Bikies and unions oppose anti-association bill


May 01, 2012 09:08:20

Bikies on a run


Bikies, along with other groups, are opposed to the anti-association laws. (file) (ABC TV)

Bikies, union officials and social justice groups met last night to oppose a State Government bill which makes it illegal for people in declared criminal organisations to associate with each other.

Headed by the United Motorcycle Council of WA, 25 groups are part of the movement trying to stop the passage of the Criminal Organisation Control bill through Parliament.

The Government is expected to approve the bill soon.

The Socialist Alliance’s Alex Bainbridge says the bill challenges basic human rights.

“If someone’s committed a crime, fair enough, they should be punished for that,” he said.

“What this bill is going to punish [is] people who are friends or associates, who come into contact with, people who have committed no crime themselves so that’s a real fundamental injustice.

“And, it wouldn’t matter if it was just bikies who are going to be affected by that.

“An injustice against anyone is something everyone should stand up against.”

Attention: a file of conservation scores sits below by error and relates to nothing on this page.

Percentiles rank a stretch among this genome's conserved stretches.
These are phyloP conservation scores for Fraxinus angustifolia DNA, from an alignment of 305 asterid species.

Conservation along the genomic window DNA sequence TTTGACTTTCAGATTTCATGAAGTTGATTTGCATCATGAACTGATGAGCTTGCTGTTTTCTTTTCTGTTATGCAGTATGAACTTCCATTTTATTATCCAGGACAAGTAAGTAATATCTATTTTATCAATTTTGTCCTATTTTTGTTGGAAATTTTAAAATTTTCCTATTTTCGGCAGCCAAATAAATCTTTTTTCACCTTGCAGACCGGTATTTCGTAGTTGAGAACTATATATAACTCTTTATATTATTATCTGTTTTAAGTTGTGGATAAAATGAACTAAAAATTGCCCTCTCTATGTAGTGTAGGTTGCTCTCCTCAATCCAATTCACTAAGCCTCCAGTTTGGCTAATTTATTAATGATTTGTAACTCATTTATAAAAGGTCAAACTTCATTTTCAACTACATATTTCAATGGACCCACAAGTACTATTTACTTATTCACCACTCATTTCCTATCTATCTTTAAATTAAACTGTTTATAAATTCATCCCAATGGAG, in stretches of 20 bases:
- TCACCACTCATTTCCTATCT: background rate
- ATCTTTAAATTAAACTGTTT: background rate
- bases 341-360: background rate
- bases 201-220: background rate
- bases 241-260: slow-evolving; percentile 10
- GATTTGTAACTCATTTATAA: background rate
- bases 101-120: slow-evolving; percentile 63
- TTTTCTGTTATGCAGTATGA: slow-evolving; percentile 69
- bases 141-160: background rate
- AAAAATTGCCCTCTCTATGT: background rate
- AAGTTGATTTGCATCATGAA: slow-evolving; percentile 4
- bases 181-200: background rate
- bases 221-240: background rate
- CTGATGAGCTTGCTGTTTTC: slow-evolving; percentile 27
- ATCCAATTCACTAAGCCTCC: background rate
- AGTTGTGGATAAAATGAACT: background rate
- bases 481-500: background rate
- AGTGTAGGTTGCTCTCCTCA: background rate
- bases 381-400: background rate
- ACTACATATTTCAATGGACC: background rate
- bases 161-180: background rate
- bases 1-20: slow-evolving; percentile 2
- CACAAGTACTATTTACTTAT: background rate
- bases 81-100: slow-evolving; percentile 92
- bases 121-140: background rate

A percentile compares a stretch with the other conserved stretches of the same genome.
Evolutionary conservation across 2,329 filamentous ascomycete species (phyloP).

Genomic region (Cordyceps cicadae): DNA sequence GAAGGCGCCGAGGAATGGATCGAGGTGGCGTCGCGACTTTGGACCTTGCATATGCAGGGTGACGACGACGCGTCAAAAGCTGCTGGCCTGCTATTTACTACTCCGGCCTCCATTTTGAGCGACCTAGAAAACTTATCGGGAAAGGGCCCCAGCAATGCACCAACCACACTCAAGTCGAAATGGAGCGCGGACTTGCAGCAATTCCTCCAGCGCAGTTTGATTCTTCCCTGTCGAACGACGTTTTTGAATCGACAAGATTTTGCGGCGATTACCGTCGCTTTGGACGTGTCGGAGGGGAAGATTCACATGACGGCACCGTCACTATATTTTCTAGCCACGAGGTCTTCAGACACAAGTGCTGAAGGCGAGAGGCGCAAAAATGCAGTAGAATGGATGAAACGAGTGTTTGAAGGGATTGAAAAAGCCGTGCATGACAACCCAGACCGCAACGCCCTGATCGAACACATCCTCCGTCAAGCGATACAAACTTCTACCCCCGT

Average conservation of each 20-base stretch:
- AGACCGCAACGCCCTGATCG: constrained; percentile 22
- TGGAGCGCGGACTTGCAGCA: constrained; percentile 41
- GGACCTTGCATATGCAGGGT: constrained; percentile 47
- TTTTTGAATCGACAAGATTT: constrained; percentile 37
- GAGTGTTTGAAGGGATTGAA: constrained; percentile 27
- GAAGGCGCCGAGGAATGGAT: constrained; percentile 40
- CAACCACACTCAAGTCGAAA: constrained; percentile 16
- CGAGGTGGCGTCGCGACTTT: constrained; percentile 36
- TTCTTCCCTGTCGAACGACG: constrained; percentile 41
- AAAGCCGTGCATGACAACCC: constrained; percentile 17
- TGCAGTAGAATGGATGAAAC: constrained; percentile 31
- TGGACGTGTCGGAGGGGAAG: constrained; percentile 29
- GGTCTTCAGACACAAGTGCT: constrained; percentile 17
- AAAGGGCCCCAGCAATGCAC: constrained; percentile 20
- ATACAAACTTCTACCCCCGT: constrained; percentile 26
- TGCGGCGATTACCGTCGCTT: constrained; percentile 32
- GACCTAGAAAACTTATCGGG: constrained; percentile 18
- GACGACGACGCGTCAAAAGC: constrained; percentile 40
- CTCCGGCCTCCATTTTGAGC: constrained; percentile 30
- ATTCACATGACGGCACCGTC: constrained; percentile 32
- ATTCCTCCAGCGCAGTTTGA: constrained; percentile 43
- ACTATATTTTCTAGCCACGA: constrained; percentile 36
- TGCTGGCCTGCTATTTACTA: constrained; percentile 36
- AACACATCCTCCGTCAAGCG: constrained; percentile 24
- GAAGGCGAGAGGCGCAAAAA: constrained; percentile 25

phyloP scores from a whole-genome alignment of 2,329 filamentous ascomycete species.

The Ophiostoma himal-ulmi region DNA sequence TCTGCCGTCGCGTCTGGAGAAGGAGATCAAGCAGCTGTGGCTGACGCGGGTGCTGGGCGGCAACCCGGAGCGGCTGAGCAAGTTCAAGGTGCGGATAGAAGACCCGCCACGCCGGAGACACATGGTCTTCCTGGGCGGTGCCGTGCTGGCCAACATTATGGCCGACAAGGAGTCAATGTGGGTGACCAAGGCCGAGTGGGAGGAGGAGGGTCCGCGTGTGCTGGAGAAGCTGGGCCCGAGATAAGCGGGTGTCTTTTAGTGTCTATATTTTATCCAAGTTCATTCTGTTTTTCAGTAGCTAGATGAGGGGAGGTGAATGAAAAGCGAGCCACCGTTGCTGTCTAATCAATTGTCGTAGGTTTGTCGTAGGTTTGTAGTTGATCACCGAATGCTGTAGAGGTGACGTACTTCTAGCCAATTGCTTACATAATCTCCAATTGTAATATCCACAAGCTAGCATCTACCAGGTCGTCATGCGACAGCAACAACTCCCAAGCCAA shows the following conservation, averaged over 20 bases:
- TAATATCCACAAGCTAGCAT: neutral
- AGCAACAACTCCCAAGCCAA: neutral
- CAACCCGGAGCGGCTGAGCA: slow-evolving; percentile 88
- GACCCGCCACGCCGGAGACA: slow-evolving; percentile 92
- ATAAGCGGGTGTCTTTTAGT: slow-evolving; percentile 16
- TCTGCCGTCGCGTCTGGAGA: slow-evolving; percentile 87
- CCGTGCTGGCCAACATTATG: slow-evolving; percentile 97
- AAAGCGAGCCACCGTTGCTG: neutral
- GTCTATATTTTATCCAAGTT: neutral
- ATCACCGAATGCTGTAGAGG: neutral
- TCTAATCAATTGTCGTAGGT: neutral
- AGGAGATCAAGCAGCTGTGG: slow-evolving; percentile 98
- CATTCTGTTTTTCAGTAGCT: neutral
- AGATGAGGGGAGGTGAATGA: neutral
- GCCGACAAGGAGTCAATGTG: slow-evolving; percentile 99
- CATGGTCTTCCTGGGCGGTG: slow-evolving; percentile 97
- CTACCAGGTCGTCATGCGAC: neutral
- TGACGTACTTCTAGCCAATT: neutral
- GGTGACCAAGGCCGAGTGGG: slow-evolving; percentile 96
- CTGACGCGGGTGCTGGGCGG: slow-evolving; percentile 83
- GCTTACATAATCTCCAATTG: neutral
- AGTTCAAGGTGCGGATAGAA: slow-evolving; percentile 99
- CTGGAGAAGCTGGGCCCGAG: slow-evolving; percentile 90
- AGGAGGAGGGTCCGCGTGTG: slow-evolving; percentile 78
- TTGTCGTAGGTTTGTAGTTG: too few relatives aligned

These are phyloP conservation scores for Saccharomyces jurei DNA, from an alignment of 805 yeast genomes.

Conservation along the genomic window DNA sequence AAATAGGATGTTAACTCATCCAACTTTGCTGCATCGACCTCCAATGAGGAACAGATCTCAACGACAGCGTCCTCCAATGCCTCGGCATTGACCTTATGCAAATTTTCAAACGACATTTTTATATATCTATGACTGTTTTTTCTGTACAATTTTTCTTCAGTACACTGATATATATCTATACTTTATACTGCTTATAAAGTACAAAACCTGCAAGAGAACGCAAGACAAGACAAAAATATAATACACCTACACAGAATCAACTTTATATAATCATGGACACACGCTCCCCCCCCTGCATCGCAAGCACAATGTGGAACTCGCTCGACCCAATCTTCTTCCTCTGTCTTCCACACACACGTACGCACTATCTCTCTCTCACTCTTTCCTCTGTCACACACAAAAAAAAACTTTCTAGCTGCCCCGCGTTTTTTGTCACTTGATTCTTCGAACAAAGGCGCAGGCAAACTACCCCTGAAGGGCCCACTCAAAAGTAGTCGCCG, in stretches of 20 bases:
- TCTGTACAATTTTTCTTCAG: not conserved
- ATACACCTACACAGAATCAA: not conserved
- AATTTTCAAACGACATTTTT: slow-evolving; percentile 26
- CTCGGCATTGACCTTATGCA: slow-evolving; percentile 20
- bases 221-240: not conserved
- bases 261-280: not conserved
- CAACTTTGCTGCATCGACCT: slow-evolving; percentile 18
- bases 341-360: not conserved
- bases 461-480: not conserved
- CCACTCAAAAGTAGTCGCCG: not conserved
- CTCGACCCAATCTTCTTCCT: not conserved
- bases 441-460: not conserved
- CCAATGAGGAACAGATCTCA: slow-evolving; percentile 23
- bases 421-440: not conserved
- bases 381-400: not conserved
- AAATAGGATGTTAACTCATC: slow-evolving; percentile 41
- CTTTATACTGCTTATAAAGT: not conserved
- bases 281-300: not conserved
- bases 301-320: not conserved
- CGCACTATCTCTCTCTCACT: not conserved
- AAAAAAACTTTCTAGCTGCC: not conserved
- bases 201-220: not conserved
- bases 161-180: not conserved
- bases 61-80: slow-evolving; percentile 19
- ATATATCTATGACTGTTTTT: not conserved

The Civil Liberties Council’s David Pugh says the legislation is outdated and unjust.

“They’re bringing in retired judges who have the title of designated authorities. and a designated authority with secret tainted evidence can declare an organisation to be an outlaw organisation,” he said.

The United Motorcycle Council of WA’s Peter Godfree says the proposed legislation has not been thoroughly considered.

“It does definitely need to be scrutinised and looked at by a committee, that would be the best solution of all; if Parliament was to refer it a committee to have it looked at before they voted on it,” he said.

The UMCWA’s Eric Meehan says it is not just motorbike groups concerned about the proposed legislation.

“I hope that the Government will take this into consideration; that these people are genuinely concerned for the public of Western Australia and not just about the bikie organisations, as they suspect,” he said.

In a statement, the Attorney General said the legislation is extremely important to ensure the safety of all West Australians.

He says the laws will not affect organisations that do not engage in criminal activity.

Similar laws have failed in other states.


First posted

May 01, 2012 09:05:48

stories from Western Australia

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